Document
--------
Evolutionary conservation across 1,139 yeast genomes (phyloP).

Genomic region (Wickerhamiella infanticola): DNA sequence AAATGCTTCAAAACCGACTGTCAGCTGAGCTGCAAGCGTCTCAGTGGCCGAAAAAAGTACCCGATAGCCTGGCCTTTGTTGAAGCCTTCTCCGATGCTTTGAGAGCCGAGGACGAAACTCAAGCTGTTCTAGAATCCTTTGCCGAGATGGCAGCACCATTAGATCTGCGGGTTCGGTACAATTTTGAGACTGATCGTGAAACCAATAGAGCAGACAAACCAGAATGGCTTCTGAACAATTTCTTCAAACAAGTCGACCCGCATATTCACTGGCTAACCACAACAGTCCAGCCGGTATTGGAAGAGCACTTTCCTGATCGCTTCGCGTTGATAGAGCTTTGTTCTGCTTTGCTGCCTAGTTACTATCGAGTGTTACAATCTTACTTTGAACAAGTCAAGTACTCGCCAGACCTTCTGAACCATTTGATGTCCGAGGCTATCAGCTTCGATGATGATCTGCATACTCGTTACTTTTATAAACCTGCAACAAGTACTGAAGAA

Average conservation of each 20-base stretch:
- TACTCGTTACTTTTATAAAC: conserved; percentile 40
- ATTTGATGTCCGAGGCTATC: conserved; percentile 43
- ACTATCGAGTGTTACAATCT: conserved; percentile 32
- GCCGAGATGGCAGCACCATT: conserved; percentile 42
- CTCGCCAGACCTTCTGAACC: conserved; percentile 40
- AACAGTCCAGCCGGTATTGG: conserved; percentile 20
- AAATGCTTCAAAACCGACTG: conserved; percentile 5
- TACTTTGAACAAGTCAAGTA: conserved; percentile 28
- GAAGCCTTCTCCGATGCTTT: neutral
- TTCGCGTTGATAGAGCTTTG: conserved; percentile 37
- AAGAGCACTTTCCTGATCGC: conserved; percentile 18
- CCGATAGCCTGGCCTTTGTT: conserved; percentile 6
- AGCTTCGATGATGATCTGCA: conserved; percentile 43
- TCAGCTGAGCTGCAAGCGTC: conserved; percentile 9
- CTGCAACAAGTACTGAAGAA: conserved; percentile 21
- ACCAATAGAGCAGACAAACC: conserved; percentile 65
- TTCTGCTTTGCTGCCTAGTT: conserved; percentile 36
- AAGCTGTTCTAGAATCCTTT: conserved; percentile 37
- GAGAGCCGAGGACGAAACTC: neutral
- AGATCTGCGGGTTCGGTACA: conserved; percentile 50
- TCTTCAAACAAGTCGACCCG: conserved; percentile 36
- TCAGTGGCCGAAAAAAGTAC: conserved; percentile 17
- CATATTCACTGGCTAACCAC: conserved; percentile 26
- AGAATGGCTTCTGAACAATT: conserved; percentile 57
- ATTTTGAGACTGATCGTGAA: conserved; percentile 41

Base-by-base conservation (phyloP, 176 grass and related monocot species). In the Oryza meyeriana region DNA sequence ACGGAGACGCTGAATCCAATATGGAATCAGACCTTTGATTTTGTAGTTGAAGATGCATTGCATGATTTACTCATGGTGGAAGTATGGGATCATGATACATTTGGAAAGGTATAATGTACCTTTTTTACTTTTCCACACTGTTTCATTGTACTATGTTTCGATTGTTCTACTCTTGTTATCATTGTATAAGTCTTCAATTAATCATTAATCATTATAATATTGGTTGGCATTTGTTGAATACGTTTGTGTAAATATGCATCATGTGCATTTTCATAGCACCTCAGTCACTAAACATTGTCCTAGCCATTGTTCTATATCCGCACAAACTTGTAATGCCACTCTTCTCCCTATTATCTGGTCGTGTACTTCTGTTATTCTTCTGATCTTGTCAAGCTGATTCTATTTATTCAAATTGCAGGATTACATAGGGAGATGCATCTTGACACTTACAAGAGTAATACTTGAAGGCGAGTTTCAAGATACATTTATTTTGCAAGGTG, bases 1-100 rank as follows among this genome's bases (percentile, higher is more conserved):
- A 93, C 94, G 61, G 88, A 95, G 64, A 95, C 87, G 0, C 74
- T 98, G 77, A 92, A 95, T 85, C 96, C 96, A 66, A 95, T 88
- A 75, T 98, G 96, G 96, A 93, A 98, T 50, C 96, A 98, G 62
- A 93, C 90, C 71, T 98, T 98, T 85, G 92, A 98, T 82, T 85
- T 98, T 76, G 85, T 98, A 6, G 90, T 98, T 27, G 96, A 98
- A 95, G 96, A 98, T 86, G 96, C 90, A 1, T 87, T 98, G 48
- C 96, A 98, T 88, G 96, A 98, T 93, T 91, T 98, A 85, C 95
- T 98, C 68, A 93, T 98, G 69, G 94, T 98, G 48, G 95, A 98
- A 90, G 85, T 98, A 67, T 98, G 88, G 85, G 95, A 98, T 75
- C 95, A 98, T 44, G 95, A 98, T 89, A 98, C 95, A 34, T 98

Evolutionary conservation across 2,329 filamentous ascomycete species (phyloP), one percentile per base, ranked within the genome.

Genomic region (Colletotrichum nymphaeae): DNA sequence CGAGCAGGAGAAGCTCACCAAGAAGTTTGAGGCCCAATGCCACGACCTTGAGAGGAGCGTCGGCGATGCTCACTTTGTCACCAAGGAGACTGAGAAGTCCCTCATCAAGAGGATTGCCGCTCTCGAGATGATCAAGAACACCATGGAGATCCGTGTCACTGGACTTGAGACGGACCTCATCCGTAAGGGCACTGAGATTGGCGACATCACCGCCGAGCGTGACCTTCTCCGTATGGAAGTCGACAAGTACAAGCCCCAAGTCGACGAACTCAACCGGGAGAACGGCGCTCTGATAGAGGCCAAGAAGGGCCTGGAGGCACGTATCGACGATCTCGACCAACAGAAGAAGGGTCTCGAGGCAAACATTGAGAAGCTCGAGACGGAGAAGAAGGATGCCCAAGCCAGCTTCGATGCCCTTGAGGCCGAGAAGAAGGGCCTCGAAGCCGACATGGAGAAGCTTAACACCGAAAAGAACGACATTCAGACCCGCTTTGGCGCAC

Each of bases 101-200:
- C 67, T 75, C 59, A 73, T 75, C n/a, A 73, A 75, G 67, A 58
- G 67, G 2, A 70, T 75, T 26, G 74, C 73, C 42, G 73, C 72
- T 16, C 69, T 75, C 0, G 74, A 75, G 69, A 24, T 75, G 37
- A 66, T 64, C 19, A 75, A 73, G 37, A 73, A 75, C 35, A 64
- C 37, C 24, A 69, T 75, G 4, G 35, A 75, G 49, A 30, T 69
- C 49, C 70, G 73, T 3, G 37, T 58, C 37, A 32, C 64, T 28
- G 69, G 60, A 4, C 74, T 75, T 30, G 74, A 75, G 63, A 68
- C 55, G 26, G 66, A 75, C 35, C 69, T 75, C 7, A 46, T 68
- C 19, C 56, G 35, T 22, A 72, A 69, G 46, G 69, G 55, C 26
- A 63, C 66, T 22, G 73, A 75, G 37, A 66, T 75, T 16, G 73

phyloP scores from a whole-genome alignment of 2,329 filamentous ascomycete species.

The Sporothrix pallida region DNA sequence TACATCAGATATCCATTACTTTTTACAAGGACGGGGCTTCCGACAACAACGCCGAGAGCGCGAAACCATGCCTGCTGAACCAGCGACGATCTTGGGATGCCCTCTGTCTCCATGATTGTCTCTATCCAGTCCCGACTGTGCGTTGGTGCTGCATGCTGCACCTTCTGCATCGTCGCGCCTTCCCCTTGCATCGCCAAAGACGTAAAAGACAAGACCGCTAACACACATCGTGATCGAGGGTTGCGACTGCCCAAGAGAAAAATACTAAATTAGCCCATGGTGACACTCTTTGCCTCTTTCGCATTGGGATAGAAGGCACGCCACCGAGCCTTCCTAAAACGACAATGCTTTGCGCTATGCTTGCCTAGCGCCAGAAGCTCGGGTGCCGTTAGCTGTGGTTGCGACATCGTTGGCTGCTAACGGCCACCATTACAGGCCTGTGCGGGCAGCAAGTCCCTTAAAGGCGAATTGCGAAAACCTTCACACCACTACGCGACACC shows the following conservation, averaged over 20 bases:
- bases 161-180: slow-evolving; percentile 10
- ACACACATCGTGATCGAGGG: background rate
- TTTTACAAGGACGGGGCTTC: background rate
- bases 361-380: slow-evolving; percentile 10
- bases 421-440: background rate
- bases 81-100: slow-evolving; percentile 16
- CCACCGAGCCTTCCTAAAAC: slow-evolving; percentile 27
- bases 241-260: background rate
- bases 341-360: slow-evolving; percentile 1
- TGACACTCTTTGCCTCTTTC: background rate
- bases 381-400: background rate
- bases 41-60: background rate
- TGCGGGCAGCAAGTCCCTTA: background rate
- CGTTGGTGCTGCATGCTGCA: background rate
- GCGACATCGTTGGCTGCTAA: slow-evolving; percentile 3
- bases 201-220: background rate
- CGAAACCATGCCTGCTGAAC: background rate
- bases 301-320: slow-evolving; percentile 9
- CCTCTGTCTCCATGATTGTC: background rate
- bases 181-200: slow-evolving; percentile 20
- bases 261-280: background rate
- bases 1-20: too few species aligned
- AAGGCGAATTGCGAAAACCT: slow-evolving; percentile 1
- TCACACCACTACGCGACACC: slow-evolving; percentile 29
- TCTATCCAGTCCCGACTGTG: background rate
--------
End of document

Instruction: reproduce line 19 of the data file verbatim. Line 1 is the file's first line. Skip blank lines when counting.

- ACCAATAGAGCAGACAAACC: conserved; percentile 65